The Berenstain Bears and the Truth tells how Brother Bear and Sister Bear tell a lie, and come to learn that they should always tell the truth, because, as the book says, “trust is one thing you can’t put back together once it’s broken.”
The story opens with Brother and Sister Bear sitting at home, doing nothing, and bored. Sister Bear suggests some things they could do, but Brother dismisses her ideas. Annoyed, she accuses him of being in love with the soccer ball he’s been holding. Incensed, he challenges her to try to stop him from dribbling the ball past her. Of course, playing soccer in the house must end badly, and Mama’s favorite lamp is broken.
When Mama arrives back home, moments later, Brother and Sister insist that it was a bird that broke the lamp–a purple bird with yellow feet, green wing tips, and red feathers sticking out of its head, they embellish. But Mama and Papa, who arrives later, aren’t fooled by their story. Mama tells them that the lamp can be fixed, but she is sad that her cubs, who she’s always trusted, are lying to her, and that trust can’t be so easily repaired.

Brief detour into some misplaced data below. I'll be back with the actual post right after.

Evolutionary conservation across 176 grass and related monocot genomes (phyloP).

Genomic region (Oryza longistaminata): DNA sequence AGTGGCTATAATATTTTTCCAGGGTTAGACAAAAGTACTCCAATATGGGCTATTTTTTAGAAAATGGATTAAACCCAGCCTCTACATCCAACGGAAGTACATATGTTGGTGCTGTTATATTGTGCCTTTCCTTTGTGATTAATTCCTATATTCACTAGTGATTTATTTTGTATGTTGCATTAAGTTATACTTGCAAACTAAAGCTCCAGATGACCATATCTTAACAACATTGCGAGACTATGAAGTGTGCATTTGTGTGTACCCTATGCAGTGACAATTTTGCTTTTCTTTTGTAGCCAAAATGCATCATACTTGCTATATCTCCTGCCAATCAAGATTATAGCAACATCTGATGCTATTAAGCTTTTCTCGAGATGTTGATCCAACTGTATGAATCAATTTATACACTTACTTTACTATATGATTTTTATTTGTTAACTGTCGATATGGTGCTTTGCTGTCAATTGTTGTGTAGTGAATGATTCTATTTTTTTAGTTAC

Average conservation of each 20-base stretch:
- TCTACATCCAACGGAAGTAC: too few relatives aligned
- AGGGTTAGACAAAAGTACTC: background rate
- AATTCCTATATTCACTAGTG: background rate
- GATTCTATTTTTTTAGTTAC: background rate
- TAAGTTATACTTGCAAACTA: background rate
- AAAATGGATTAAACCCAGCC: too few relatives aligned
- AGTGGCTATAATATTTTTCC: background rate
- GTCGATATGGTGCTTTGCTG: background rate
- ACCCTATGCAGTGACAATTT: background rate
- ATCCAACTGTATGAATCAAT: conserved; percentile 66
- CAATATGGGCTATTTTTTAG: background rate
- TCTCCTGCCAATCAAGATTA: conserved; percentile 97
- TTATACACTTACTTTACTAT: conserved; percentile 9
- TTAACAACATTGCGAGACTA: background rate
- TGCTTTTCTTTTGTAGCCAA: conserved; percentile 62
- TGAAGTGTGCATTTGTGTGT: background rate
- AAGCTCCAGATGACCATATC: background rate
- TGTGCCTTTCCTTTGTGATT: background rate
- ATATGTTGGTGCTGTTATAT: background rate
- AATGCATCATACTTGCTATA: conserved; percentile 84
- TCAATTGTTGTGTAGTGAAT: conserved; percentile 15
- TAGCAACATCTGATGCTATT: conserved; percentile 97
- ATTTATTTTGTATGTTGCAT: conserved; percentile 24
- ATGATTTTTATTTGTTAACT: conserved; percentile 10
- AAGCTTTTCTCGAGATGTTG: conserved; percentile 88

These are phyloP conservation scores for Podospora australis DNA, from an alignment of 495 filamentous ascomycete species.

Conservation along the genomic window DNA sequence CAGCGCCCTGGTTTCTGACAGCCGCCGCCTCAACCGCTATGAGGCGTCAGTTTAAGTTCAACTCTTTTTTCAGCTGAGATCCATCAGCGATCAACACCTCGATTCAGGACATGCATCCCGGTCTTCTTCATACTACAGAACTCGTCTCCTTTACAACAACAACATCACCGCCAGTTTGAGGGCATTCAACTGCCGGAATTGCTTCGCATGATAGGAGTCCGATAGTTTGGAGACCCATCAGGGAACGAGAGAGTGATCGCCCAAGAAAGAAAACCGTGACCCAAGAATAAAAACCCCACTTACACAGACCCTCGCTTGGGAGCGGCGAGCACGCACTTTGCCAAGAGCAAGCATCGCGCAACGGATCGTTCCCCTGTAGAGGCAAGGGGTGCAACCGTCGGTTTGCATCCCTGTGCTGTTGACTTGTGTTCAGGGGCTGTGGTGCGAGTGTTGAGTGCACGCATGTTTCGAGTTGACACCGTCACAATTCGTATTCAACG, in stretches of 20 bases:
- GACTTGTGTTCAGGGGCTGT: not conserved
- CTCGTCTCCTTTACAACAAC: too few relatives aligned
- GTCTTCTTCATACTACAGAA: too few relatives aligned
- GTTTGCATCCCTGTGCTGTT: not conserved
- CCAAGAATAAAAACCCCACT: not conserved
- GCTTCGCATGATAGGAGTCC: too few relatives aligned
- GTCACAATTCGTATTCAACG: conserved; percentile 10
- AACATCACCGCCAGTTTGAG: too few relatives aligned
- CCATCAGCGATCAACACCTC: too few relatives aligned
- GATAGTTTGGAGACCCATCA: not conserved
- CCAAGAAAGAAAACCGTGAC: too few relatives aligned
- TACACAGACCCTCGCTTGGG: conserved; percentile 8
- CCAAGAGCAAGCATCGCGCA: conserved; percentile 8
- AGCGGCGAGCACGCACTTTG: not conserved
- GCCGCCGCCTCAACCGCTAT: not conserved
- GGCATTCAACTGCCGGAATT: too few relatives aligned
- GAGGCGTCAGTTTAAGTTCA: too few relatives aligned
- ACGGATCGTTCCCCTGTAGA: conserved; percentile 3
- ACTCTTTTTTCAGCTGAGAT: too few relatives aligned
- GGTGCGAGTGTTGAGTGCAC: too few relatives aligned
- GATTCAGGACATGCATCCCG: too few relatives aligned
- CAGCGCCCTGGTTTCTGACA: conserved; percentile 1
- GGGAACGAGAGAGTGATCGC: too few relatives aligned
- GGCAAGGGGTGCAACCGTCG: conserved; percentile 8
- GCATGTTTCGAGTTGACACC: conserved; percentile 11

Hearing this, both Brother and Sister fall all over themselves to take the blame for breaking the lamp, and we are told that after this, they “never, ever again told a whopper.”
Like many of the later books, the story is just there to hang the moral lesson on, so it’s not that great. But the part with them describing the bird is a little amusing, and the lesson is good, even if it’s a bit unbelievable that they never lied again.
The art is pretty good. It’s now in the style of the more recent books–this one was published in 1983–so it’s quite a bit smoother, though I do admit a fondness for the earlier art style. The part with the cubs describing the bird is again amusing–the illustrations make that scene.
The moral lesson, as I said, is a good one. I like this better than most books that purport to teach children not to lie. In most such books, the moral seems to be something like “don’t lie, because you’ll get caught,” which is a rather… infantile… view of morality. This one proclaims “don’t lie, because you will be breaking someone’s trust in you, which is precious and hard to rebuild,” which is a much better lesson. There’s still a little “don’t get caught” in there, but it’s not what’s emphasized.
Ultimately, I’d say that The Berenstain Bears and the Truth is my favorite of the later (post-1970) Berenstain Bears books, or else a close second to The Berenstain Bears and Too Much Vacation. There are lots that I haven’t read, of course, but most of the ones I have read just lack the charm of the first few books.
This one is again readily available in print or on the Kindle, and it’s worth a look. I may grow tired of repeating “this is available on the Kindle,” but so few children’s are that I think it bears repeating: publishers, take note–we can’t buy your books if you aren’t selling them to us.